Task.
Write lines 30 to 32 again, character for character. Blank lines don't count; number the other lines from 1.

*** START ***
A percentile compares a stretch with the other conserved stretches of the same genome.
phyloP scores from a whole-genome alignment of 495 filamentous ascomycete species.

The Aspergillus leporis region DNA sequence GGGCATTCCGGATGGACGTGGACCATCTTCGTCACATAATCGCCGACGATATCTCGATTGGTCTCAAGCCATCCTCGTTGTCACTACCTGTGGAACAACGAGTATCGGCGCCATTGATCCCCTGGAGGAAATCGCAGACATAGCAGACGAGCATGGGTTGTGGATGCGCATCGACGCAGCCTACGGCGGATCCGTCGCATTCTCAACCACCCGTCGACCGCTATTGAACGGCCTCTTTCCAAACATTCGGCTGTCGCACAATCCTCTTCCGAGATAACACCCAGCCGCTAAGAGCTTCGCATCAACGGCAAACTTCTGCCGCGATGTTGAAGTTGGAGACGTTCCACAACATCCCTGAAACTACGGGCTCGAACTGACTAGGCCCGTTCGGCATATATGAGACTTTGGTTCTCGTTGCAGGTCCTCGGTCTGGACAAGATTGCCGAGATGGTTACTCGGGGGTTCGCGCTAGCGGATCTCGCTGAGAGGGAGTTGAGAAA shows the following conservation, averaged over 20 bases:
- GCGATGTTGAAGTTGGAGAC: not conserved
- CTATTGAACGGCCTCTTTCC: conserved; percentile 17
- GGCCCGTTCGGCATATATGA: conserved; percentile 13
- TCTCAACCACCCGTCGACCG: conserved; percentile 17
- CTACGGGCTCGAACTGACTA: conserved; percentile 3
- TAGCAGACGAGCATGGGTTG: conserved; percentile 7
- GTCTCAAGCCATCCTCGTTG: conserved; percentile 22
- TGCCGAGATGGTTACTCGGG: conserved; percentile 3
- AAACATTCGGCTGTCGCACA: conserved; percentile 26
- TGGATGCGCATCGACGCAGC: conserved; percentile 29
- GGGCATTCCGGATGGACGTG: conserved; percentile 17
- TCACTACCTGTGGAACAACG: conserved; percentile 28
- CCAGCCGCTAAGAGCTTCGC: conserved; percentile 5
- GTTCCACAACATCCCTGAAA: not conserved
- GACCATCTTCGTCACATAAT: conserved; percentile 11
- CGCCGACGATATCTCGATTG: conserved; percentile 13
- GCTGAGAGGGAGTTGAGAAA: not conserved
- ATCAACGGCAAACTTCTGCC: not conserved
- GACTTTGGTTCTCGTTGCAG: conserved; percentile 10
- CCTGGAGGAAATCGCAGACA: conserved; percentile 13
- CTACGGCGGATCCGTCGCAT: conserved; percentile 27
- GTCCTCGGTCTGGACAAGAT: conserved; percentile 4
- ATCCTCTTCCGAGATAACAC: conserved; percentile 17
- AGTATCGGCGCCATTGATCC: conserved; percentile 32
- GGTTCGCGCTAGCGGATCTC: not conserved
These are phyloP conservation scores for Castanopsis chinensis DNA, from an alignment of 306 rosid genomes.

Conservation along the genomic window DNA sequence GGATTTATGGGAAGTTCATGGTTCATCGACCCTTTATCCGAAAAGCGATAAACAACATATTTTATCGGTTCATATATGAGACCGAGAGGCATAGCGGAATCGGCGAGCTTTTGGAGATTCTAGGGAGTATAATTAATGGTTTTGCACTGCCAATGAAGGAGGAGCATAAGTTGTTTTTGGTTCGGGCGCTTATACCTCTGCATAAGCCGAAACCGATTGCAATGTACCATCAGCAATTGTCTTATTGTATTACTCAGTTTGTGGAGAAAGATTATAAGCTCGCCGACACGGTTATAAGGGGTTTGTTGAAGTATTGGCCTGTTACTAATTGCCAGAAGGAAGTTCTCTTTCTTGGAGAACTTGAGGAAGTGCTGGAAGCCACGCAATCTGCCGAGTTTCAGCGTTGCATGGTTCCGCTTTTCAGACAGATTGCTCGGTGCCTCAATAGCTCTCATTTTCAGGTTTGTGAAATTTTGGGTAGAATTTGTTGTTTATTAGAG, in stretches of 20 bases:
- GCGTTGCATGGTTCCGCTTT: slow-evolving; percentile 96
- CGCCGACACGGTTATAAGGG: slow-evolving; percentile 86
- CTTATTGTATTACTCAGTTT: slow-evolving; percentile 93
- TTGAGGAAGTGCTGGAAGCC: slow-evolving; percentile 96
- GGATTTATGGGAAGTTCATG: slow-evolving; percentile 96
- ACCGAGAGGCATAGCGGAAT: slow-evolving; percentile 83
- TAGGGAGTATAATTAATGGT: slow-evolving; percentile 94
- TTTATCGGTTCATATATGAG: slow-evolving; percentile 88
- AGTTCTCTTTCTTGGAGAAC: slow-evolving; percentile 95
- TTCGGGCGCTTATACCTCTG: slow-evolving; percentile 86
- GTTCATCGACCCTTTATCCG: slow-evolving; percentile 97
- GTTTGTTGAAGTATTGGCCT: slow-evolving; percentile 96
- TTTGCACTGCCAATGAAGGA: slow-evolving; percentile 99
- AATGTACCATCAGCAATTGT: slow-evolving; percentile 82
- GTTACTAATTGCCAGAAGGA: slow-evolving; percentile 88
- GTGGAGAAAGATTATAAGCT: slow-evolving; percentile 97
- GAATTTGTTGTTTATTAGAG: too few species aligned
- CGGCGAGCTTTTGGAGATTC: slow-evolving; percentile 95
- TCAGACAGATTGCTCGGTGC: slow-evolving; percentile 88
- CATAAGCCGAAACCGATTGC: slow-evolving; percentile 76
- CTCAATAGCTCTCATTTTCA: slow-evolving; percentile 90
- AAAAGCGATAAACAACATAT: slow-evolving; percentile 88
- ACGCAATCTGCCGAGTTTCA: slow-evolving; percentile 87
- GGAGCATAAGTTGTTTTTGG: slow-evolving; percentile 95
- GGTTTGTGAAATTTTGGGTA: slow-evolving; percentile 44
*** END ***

Conservation along the genomic window DNA sequence GGATTTATGGGAAGTTCATGGTTCATCGACCCTTTATCCGAAAAGCGATAAACAACATATTTTATCGGTTCATATATGAGACCGAGAGGCATAGCGGAATCGGCGAGCTTTTGGAGATTCTAGGGAGTATAATTAATGGTTTTGCACTGCCAATGAAGGAGGAGCATAAGTTGTTTTTGGTTCGGGCGCTTATACCTCTGCATAAGCCGAAACCGATTGCAATGTACCATCAGCAATTGTCTTATTGTATTACTCAGTTTGTGGAGAAAGATTATAAGCTCGCCGACACGGTTATAAGGGGTTTGTTGAAGTATTGGCCTGTTACTAATTGCCAGAAGGAAGTTCTCTTTCTTGGAGAACTTGAGGAAGTGCTGGAAGCCACGCAATCTGCCGAGTTTCAGCGTTGCATGGTTCCGCTTTTCAGACAGATTGCTCGGTGCCTCAATAGCTCTCATTTTCAGGTTTGTGAAATTTTGGGTAGAATTTGTTGTTTATTAGAG, in stretches of 20 bases:
- GCGTTGCATGGTTCCGCTTT: slow-evolving; percentile 96
- CGCCGACACGGTTATAAGGG: slow-evolving; percentile 86